Archmill House addresses Coronavirus
Nick Anastas, Senior Estimator at Archmill House in Ontario, Canada discusses the impact the COVID-19 pandemic has had on their industry as a supplier of architectural millwork and store fixtures. He talks about how they’ve adapted to meet the new, growing needs of their customers and what he predicts for the future of Archmill House.
Doug Mockett: How has the Coronavirus pandemic affected you and your business thus far? Are you able to remain open? If so, what adjustments have you made to your work routine?
Nick Anastas: At Archmill, we have seen an obvious decline in active work. Numerous retail clients have had to defer, delay or cancel proposed works. Many Architectural projects have been affected by Provincial stop-work orders, while others have continued. Lack of continuity and consistency has made navigating the crisis very difficult, requiring extreme flexibility, in all facets, to continue successfully. Our shop facilities and offices remain open, while most office staff have been working remotely, reflecting their workloads. New pandemic-rated works, as well as aggressive cost cutting initiatives, have allowed us to keep our shop staff engaged and minimize layoffs.
DM: What sort of impact have you seen across your industry as a whole?
NA: Architectural Clients are mostly optimistic about restoration of working routines, while Retail clients are cautious about the face of the market, and their ability to make improvements, upgrades, investments in the face of the new economic landscape. Many contracts are not proceeding until the dust settles, and the clients’ confidence in their position in their market is restored.
DM: Do you forecast any long term implications from this experience when business returns to ‘normal’? Do you expect we may see some changes in the way we conduct business going forward?
NA: The slowdowns in the Retail sector will likely continue: new builds are likely to stay overly cautious, especially among independent or smaller corporations; larger entities are likely to resume operations and expect to recoup losses and get back up to speed quickly. Architectural projects that had late 2020 or 2021 completions seem likely try to accelerate schedules to achieve those turnover dates. Schedule compression in the highly skilled trades often causes disruption and, frankly, turmoil. Working from home, remote collaboration, and virtual meetings have proven effective, and will probably remain an employment option that wasn’t considered viable before. Cost cutting measures being used will probably continue, especially measures involving LEAN, 5S and 5R methods that will improve operational efficiencies.
DM: Have you seen new opportunities arise out of this strange and difficult time from a business standpoint? Has there been a silver lining for you in any way?
NA: Archmill House has been able to service our existing, and many new clients needing COVID-19 related products; we have been busy with acrylic guarding, hospital pop-up temporary beds and furniture, and other essential millwork elements. This has not only strengthened our existing relationships, but created new ones; all while doing our part in using our versatile capabilities to render assistance in the pandemic response.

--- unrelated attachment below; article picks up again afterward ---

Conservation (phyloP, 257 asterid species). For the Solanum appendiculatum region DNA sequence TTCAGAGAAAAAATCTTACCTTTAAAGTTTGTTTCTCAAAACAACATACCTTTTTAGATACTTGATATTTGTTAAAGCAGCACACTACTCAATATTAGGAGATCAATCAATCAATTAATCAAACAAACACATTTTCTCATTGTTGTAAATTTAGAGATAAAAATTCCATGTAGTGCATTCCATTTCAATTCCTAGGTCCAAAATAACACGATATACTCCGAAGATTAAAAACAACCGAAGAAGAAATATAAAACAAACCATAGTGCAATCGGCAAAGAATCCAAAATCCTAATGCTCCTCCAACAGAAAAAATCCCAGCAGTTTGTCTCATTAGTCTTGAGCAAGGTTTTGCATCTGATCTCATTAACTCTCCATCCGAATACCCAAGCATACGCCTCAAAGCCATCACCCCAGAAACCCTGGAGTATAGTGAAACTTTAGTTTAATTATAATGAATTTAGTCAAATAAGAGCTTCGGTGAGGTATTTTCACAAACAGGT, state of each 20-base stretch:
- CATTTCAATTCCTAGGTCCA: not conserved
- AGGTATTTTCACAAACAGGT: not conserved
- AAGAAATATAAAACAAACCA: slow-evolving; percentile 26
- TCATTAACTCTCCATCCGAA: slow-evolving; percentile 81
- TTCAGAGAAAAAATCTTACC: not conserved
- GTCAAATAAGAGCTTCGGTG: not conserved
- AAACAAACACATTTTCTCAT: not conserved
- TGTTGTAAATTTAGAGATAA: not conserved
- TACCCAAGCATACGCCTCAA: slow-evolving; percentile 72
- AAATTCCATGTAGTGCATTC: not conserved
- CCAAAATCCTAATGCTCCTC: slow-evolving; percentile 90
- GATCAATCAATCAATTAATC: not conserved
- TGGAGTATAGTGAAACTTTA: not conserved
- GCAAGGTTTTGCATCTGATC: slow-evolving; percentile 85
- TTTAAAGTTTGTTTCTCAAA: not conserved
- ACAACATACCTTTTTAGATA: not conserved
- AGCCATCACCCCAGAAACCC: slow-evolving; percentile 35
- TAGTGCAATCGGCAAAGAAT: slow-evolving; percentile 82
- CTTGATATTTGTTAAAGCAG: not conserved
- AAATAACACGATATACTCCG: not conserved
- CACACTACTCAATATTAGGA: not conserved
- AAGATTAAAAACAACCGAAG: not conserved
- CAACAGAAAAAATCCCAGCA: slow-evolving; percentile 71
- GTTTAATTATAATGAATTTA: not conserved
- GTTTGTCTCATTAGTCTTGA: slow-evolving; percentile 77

DM: What does the future look like for Archmill House?
NA: One of Archmill’s core values is “Innovation”, our ability to be flexible and adaptive. We’re embracing the opportunity to fill a need for retail worker protection, and we’re thinking outside the box to help guide our customers who need immediate solutions. That includes stronger ties with metal and plastics suppliers and sub-trades, developing product lines that can be rapidly deployed, and increasing our custom capacity. Despite the state of mania/panic that is running rampant these days, we’re accustomed to keeping steady calm during storms. Letting fear dictate actions is not going to lead to success or survival. The Archmill team culture of pulling together is in full effect, and as the needs of our industry change, we’re always in the position of being a solutions provider.
Archmill House is a full-service millwork firm offering turn-key solutions to Architectural woodwork and retail clients across Canada and the US. From Tim Hortons to York University, from Uncle Ray’s Restaurant to Various OLG Casinos across the province, Archmill has built a reputation for versatility, and award winning quality. Over the last decade, Archmill has grown from a 35,000 square-foot plant into multiple facilities that collectively measure close to 100,000 square feet and employ over 130 people. As Senior Estimator at Archmill House, as well as active volunteer roles as GIS Director of AWMAC (Ontario), National AWMAC GIS Chair, and NAAWS Manual contributor, Nick has ongoing contact with industry representatives, manufacturers, millworkers, suppliers and distributors across North America.
For more information on Archmill House and to view some of their recent projects, you can visit them online at www.archmillhouse.com. Or follow them on LinkedIn.
To learn more about AWMAC visit www.awmac.com
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